that have been known for years to lead to prostate cancer in humans.
"The present findings provide the first evidence of a direct link
between developmental low-dose bisphenol A... and carcinogenesis of
the prostate gland," according to the researchers. Results from the
team, led by Gail S. Prins, associate professor of andrology at the
University of Illinois at Chicago, and Shuk-mei Ho, chair of
environmental health at the University of Cincinnati, are reported
today in the journal Cancer Research.

Exposure to the chemical "may provide a fetal basis for this adult
disease" in humans, the report said.

Dr. Rebecca Sokol, a USC medical school professor who specializes in
male hormone research, called the study "cutting-edge." She said it
added to a growing body of research, called epigenetics, that
suggested environmental chemicals could alter how DNA sequences turned
on and off in a fetus, permanently imprinting the genes of a child and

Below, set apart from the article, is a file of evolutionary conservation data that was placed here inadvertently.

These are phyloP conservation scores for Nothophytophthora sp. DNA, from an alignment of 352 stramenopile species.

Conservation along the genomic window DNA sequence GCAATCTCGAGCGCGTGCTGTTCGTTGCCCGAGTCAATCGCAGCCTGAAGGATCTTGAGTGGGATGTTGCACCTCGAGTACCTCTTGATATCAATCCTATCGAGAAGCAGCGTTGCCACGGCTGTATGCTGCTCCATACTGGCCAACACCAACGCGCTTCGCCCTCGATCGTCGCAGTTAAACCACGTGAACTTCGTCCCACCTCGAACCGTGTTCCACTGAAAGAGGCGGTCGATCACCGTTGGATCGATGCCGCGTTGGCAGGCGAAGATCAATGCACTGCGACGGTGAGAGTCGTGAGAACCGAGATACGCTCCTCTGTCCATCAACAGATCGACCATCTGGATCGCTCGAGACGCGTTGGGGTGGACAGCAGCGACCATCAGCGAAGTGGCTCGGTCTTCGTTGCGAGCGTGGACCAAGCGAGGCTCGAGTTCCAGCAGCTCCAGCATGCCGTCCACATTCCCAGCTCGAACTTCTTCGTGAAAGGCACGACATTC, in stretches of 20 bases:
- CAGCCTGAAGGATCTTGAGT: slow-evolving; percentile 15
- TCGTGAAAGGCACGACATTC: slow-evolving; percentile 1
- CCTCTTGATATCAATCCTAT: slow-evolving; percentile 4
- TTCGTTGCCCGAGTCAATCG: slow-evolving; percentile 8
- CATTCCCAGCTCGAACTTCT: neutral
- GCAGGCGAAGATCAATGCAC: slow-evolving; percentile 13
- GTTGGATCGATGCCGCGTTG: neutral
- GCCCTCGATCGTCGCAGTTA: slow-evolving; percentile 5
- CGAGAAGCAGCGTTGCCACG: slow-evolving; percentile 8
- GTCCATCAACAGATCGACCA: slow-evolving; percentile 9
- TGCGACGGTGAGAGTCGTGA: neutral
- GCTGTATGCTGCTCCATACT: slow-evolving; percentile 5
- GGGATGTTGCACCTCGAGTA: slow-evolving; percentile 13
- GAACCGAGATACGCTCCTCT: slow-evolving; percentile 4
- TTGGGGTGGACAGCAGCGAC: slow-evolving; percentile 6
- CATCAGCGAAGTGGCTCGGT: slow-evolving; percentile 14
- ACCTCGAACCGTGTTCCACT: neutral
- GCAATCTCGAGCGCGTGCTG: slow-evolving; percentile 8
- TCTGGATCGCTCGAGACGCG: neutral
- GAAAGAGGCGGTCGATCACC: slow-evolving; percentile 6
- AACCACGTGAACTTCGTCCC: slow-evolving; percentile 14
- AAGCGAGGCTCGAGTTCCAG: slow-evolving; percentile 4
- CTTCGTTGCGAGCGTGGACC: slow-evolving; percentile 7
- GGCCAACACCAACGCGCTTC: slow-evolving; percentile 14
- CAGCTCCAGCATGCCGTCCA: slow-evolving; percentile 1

sensitizing him or her to disease in adulthood.

Such findings could have major implications for human disease and
could, in part, explain why the prostate cancer rate has surged. BPA,
used for about half a century, is a key building block in the
manufacture of polycarbonate plastic and ranks among the world's most
widely used industrial chemicals.

Prins, Ho and other researchers cautioned that the study was conducted
on rats, which sometimes reacted differently to chemicals than humans
did. Replicating the work in humans is virtually impossible because 50
or more years usually pass from exposure in the womb to the onset of
prostate cancer.

"You can't say from the results of this study that this is going to
affect humans," Sokol said. But she said the results were in line with
previous animal research that showed chemicals could induce genetic
changes that altered sperm and other reproductive functions. The
prostate gland, which develops in human males when they are fetuses,
is extremely sensitive to natural estrogen. As a result, scientists
have long theorized that prostate cancer could be increasing in men
because of their exposure to estrogen-like chemicals in the womb.

Unlike carcinogenic chemicals that can cause profound damage to DNA,
BPA seems to inflict subtle changes that are passed from one
generation to the next, Sokol said.

"The big focus today is whether or not environmental toxicants will